2. Will you have to pay customs duties and taxes? If you’re ordering from the EU, you’re fine. But Japan, the USA, and many other major pen exporters are not in the EU, and that means you may be hit with 20% VAT and duty based on the total cost of your order including the shipping fee, plus a handling charge and a huge delay when your pen arrives. (Suddenly that expensive UK retailer doesn’t look so expensive). Note that FedEx delivers your parcel then sends you a bill — DHL, Parcelforce and others hold your parcel ransom until you’ve paid.
  3. Are there any offers on? Many retailers offer a discount code periodically via their newsletter or for new customers. Others have a discount code they use with bloggers. You’d be a fool to pay more than you need to, so it’s worth a quick Google before you check out.
  4. What’s the best exchange rate? If you’re ordering from abroad, the shop may charge you in their local currency. If you’re a big PayPal user like I am, PayPal defaults to converting the currency themselves. Don’t accept that conversion: use a decent credit card instead. You’ll get a better rate and it will cost you less. Note that many credit cards also charge a foreign transaction fee, so do your research first.

Step 4: Check your purchase

When you receive your order, it’s great to be excited and really enjoy the moment. But here are some things you should do to minimise risk if this is an expensive pen for you.

  1. Open the outer packaging carefully and don’t throw it away. You may need a box to return the pen in and the one in which it arrived is perfect!
  2. Check the main pen box for labels and make sure it accurately reflects what you ordered (eg colour, nib size).
  3. Take out the pen and give it a quick visual inspection. Does it look used or damaged? (Note that some ink residue may be a sign of a retailer checking the pen properly) Check everything by touch, too. Does anything not move that should move? Does anything move that shouldn’t move? Is anything egregiously out of alignment? Does anything rattle?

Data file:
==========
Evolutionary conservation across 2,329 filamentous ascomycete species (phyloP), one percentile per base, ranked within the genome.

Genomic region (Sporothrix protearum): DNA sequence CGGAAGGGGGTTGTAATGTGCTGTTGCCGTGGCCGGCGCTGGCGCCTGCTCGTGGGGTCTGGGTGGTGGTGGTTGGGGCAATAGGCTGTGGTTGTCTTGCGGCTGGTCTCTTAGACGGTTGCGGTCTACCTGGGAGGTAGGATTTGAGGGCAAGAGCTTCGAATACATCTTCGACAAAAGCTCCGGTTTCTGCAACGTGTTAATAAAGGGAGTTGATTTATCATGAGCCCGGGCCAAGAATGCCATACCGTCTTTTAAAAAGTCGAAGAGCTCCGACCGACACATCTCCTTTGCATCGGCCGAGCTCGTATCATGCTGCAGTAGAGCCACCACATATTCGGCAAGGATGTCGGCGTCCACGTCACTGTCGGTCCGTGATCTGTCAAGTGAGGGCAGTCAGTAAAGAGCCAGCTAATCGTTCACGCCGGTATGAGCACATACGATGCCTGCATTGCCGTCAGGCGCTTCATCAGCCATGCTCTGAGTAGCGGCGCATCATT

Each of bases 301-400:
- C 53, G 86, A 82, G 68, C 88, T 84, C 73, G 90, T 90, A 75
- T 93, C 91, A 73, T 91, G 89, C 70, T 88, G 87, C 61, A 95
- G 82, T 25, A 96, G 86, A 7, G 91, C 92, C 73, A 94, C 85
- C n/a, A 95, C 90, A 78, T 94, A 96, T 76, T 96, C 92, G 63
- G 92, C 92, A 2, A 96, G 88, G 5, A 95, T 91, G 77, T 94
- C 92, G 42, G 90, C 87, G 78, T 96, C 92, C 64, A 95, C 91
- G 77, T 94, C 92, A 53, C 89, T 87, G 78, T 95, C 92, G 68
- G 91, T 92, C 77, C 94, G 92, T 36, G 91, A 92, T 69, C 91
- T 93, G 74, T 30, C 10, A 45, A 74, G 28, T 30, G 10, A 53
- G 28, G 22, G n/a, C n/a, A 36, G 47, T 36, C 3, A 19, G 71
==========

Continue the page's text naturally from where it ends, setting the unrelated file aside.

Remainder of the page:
4. Ask yourself: is it what I hoped for? Before you ink up the pen and hurt your chances of a free return, now’s the time to decide if this is the pen you wanted and expected, particularly if you didn’t have the chance to try it beforehand. Is it bigger or smaller than it looked in the pics? Do you hate the colour? Is the balance off? Are the threads sharp? Look yourself in the eye and be honest if you’ve made a mistake — it’ll save you money and stress to admit it now.
  5. Check the warranty card. If it’s meant to be stamped and dated, has it been?
  6. Look at the nib under a loupe. Do this before you ink the pen up. Is the nib free of scratches? Are the tines aligned and the same length? Does the tipping look OK? Is the slit cut evenly? Is the breather hole punched evenly? Is the nib aligned with the feed? Is any stamping or etching even? Is there a tine gap? You can check this in seconds and spot 90% of nib problems without even inking.
  7. Ink the pen with a familiar and not too costly ink. Familiar so you can check how the pen performs against a known benchmark; not too costly in case you need to flush it straight out again. Note that flushing can help a pen perform better, so if it’s not writing great after its first fill, don’t despair.
  8. Simulate use. Perform all the steps you expect to perform when owning and using the pen. Cap and uncap it. Work the piston. Remove the nib unit. Wiggle the sprung clip. Make sure nothing falls off.
  9. Keep the stuff. Carefully pack up the main box, manual, cartridges etc and pop them in the loft or at the back of a cupboard. It’ll make your life easier when/if you come to sell.

So there you go. Uh, 24 things you should do when buying a pen. Did I miss anything?

4 thoughts on “How to buy a fountain pen without screwing up

  1. Thank you, Anthony, for another thorough and very informative post! This is not a topic that’s addressed often in fountain pen blogs (at least in my reading), and it’s quite useful information! I appreciate you taking the time to gather and share your thoughts and advice — the pen community benefits from your experience.

    Liked by 1 person

  2. This is a great list to reference before any pen purchase! Thanks for taking the time to think these through.

    I’d suggest testing a new pen on a variety of papers that you typically use once you have it inked up. I’ve had pens that feel great on some papers but scratchy on others, even though the nib looks fine under a loupe.

    Liked by 1 person

  3. Pingback: Fountain Pen Quest Trail Log – June 28, 2020 | Fountain Pen Quest